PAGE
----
Obeisance – (pronounced “o-baysance”) a bow or curtsy expressing homage, as before a superior or royalty.

    Onomatopoeia – a word that imitates the sound it refers to (buzz, bang, tinkle and thud, for example).

    Pallas – hero of Greek mythology.

    Pallid – deficient in color, lacking in vitality.

    Palpitate – flutter, quiver, to breathe rapidly from exertion, fear, or disease.

    Paraphrase – restatement of a text to give its meaning a new form.

    Peevish – cross, fretful, annoyed.

    Perverseness – a determination to go against the accepted or desired course of action.

    Phantasm – apparition or specter, ghost.

    Pluto – Roman god of the underworld, of hell (planet Pluto was discovered in 1930). 

    Plutonian shore – the edge of death, the darkest night.

    Prestigious – honored, having a high reputation.

    Procuring – buying, obtaining.

    Protagonist – main character, hero.

    Ratiocination – the process of logical reasoning.

    Rationalization – the process of assigning superficial justification to a statement or action, sometimes for the purpose of hiding the real causes.

    Regardless – showing a lack of consideration for others.

    Resolute – firmly determined, set in purpose.

    Resonate – to echo, to have the property of a returning or fluctuating sound.

    Respite – a delay or pause, especially of anything distressing.

    Reverie – a state of dreaminess or musing, a daydream.

    Runic rhyme – a poem with a secret or mysterious meaning.

    Sagacious – intelligent, having a good sense of the practical.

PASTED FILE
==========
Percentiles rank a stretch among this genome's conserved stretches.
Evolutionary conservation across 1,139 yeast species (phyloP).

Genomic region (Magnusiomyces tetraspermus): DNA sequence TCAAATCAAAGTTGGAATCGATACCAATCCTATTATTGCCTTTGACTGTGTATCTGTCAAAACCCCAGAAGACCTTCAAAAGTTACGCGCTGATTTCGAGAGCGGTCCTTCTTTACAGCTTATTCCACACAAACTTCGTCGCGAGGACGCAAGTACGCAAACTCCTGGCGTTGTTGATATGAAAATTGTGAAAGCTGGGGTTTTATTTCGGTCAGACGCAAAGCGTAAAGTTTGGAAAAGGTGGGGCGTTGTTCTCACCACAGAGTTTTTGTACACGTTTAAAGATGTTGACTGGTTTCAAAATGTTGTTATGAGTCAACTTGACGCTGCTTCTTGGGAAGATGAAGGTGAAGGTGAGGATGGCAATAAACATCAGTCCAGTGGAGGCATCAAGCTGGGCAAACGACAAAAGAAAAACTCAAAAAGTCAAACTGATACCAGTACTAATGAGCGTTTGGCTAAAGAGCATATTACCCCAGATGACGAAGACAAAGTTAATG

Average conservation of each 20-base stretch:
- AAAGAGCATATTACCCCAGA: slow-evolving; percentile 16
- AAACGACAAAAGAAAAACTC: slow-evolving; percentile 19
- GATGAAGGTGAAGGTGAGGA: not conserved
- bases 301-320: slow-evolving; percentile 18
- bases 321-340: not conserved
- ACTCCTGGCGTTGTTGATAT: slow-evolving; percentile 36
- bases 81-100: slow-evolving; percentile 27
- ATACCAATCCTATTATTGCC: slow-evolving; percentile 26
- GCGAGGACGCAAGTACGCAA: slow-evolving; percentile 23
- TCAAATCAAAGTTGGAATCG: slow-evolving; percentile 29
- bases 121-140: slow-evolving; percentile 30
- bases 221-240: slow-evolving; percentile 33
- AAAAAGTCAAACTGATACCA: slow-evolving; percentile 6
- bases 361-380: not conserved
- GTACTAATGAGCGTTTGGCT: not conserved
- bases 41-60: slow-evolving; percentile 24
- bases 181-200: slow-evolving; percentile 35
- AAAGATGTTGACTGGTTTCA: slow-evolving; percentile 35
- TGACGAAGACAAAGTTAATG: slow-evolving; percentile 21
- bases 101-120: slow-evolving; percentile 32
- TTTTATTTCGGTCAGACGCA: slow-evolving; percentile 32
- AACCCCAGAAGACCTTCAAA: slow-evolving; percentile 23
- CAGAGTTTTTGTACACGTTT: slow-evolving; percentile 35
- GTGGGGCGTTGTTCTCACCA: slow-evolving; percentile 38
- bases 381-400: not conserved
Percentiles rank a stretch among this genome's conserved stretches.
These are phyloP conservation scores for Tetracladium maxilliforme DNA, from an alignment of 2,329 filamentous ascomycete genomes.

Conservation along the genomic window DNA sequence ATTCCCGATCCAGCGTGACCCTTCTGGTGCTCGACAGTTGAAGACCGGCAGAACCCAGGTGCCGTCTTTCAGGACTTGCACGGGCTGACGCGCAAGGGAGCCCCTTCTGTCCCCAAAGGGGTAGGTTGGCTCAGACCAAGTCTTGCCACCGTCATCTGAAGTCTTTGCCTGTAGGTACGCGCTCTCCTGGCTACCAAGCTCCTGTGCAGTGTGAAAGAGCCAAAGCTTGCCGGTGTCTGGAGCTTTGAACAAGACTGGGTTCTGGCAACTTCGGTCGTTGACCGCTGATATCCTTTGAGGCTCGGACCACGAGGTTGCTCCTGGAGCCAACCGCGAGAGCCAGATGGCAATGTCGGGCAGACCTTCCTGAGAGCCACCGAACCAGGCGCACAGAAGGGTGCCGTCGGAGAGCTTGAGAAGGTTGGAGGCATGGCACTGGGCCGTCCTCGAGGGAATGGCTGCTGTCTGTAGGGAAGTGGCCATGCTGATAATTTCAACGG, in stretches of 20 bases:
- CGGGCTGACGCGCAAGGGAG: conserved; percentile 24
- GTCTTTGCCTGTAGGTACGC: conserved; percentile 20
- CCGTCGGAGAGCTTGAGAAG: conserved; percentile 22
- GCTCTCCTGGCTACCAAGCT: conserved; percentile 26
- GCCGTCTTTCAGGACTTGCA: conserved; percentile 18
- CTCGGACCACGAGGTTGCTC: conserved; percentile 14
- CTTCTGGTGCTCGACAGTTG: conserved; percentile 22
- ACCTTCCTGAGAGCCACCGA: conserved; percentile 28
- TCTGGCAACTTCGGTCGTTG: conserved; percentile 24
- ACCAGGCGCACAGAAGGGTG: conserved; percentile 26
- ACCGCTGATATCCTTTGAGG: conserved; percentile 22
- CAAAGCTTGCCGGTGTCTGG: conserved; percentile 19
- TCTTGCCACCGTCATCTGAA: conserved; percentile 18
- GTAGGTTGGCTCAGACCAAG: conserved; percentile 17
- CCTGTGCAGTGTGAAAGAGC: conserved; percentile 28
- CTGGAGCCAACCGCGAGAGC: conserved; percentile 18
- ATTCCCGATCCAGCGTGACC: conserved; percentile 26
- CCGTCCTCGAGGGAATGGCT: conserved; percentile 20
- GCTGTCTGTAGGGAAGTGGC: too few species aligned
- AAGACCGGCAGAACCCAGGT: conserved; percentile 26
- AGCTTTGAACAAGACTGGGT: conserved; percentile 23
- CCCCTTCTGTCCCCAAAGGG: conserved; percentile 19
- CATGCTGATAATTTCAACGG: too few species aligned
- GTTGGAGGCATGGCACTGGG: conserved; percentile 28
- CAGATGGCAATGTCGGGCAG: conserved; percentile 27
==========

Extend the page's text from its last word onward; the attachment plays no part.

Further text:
Scarce – barely, faintly.

    Sepulcher – tomb, burial place.

    Seraph – member of the highest order of angels, a being hovering above God’s throne.

    Seraphim – angels (plural of seraph)

    Sonata – musical term, a composition for one or two instruments.

    Stanza – in music and poetry, an arrangement of a certain number of lines.

    Stylus – an instrument used by the ancients for writing on wax or clay tablets, also any writing instrument.

    Surcease – finality, an ending.

    Tinctured – affected by a slight amount of some element or quality, a trace or smattering.

    Transcendental – beyond ordinary experience, idealistic.

    Underwrite  – to contribute a sum of money to an enterprise.

    Uplift – to raise higher in the air.

    Upraise – to raise higher in the air.

    Waistcoat – (sometimes pronounced "wescut") vest, sleeveless coat.

    lifeline

Edgar Allan Poe 1809-1849

1809-1810. Born in Boston, January 19, 1809, second of three children, to actors David and Eliza Arnold Hopkins Poe. Father abandons the family a year later.

1811. Mother Eliza dies in Richmond, Virginia, leaving the children to become wards of different foster parents. John Allan, a Richmond merchant, and wife Frances, informally adopt Edgar, who is renamed Edgar Allan.

1815-1820. John Allan moves family to London, where Edgar attends school. Family returns to Richmond.

1821-1825. Edgar is secretly engaged to Elmira Royster, despite objections from both families.

1826. At U. of Virginia, Poe distinguishes himself, but is sent insufficient funds by Allan and resorts to gambling. Allan refuses to back his debts, and Poe returns to Richmond to find that Allan and the Roysters have ended his engagement to Elmira.

1827. Enlists in U.S. Army as "Edgar A. Perry." First book, Tamerlane and Other Poems published, but is not reviewed. Transfers with his unit to Fort Moultrie in Charleston, South Carolina.

1828-1829. Rank of Sergeant Major. Foster mother Frances Allan dies. Poe reconciles with John Allan. Al Aaraaf, Tamerlane and Minor Poems is published under Poe's name, sells poorly.

1830-1831. Enters West Point. John Allan remarries, severs relations with Poe. Edgar skips classes and roll-calls, is expelled. In New York, he publishes Poems: Second Edition with money raised from fellow cadets. Resides in Baltimore with paternal aunt, Maria Clemm, called “Muddy,” and her daughter Virginia. Household includes Poe's brother, William, who dies of tuberculosis.